The drawings and paintings are mostly of places I know well - either the countryside around the Malvern Hills where I now live, or the coastal landscape of the Isle of Wight where I spent my childhood.
The sources of the work are a blend of observation, memory and imagination: for example, I came across the magnificent black bull with his cows on a brilliant July day several years ago while walking along the cliff near St Catherine's Lighthouse. That encounter led to the painting Summer Cattle. But I have only encountered The May Bull in the form of a tiny photograph (no more than 5 × 8 cm) dating from the 1930s. He belonged to my farming grandfather and has acquired almost mythical status, appearing over the years in various guises in my charcoal drawings.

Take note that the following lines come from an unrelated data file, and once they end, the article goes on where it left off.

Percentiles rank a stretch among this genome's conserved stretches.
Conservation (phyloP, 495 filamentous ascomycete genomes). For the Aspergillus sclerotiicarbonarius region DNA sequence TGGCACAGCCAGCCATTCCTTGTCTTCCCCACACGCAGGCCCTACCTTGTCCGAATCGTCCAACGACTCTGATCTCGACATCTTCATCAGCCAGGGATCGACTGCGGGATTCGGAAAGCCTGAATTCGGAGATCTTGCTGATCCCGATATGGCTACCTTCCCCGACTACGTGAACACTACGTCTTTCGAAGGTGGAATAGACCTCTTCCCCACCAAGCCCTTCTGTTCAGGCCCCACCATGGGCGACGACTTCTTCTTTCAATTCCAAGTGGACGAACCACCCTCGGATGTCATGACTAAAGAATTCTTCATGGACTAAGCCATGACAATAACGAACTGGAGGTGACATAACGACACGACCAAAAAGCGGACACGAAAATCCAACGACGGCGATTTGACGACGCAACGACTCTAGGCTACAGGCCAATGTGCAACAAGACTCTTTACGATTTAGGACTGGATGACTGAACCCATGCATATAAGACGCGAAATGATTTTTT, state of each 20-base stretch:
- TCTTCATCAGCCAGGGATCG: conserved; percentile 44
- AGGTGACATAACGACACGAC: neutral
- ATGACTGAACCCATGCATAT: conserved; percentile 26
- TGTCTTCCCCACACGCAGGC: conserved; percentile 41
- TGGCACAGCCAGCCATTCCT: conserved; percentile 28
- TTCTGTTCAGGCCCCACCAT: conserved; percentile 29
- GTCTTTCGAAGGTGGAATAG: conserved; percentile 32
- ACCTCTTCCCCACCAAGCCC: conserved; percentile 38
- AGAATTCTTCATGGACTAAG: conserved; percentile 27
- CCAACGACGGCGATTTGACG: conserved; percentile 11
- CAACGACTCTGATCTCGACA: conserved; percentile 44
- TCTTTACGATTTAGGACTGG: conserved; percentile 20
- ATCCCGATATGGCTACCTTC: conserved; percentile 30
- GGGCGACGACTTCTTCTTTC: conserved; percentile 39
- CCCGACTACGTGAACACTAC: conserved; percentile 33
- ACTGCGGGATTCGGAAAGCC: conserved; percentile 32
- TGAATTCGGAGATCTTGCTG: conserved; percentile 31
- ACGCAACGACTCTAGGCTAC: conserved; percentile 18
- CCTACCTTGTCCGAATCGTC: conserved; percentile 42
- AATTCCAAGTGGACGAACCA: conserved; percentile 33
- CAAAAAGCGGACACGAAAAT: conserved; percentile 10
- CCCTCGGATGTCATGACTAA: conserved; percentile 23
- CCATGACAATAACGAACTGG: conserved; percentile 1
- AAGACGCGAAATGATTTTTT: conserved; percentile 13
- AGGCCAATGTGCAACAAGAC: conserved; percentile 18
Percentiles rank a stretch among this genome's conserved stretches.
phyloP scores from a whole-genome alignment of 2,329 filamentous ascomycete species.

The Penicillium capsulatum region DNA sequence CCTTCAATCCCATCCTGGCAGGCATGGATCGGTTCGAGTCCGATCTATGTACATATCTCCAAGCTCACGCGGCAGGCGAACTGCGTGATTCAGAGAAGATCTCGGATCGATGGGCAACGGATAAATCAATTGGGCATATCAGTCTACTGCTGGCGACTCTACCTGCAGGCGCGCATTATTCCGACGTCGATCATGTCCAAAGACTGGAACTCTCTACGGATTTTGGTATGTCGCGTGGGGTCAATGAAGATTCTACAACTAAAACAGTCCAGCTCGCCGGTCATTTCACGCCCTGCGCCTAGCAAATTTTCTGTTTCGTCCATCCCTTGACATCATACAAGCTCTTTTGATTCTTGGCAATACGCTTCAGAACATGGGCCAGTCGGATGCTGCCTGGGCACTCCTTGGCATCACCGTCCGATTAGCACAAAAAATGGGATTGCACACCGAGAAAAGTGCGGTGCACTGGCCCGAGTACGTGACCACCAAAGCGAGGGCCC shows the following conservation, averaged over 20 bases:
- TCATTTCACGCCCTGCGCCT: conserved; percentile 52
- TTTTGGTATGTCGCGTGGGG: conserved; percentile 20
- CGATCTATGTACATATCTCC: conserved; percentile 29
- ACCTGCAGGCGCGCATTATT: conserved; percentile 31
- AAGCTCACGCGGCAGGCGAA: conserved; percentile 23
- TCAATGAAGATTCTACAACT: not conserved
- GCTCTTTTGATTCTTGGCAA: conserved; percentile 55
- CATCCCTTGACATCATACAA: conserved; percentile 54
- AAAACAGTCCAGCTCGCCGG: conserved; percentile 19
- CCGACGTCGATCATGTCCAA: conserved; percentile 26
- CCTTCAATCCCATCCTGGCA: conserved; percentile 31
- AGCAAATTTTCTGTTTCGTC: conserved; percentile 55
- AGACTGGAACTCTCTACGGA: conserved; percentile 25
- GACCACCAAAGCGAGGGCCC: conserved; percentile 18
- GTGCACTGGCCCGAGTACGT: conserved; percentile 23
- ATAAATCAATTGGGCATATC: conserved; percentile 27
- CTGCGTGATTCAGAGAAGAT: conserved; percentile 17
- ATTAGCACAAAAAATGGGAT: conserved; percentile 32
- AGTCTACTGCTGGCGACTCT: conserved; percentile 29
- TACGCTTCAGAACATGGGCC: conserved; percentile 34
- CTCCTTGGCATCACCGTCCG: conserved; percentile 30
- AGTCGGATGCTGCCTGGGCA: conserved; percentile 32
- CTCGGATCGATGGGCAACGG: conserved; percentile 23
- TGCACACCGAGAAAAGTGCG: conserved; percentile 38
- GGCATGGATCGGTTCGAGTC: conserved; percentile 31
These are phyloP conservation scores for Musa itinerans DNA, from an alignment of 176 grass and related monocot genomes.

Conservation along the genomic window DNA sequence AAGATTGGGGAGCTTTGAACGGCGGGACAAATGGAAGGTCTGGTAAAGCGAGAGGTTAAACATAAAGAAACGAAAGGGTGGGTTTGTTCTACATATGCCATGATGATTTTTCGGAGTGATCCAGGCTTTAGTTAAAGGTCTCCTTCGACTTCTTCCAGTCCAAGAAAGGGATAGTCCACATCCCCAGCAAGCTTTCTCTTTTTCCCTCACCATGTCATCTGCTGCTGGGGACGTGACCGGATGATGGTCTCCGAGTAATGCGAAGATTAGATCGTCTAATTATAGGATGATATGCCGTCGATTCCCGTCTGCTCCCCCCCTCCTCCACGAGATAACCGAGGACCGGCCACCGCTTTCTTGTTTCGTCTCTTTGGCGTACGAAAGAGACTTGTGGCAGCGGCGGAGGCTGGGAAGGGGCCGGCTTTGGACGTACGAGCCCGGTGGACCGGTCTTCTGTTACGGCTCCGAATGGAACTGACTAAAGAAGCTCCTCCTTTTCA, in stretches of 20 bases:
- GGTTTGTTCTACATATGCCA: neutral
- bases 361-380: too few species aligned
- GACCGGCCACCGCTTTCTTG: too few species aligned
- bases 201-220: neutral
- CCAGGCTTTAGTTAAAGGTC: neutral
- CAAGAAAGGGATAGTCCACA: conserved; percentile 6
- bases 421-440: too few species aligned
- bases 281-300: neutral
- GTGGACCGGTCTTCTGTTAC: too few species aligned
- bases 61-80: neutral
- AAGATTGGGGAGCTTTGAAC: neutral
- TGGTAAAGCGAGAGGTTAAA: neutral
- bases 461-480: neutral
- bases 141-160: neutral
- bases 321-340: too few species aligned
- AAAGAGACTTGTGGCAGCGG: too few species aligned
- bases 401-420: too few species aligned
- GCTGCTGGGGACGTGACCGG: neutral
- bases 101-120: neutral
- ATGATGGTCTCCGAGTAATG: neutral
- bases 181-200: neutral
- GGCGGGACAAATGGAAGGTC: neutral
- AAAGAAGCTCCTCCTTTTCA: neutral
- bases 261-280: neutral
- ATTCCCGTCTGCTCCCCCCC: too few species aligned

May is of course the flower of the hawthorn which blossoms in the month of May. Images of trees recur throughout the works in this exhibition: the unusual sight of trees in heavy leaf standing in water in September Flood ; the dark clumps in the Oxfordshire landscape glimpsed from the train to Paddington in the Rainy Country (Great Western) paintings; the blossoming tree in Hawthorn and Oak and the small paintings of elder bushes in flower in June.
I have borrowed the title from Edward Thomas, a poet I admire for his delicate descriptions of nature and his search for timelessness beyond the immediate scene. It also reminds me of one of my favourite paintings, The Bright Cloud by Samuel Palmer, which hung in my exhibition at Worcester City Art Gallery two years ago.
Bridget Macdonald, Malvern, March 2018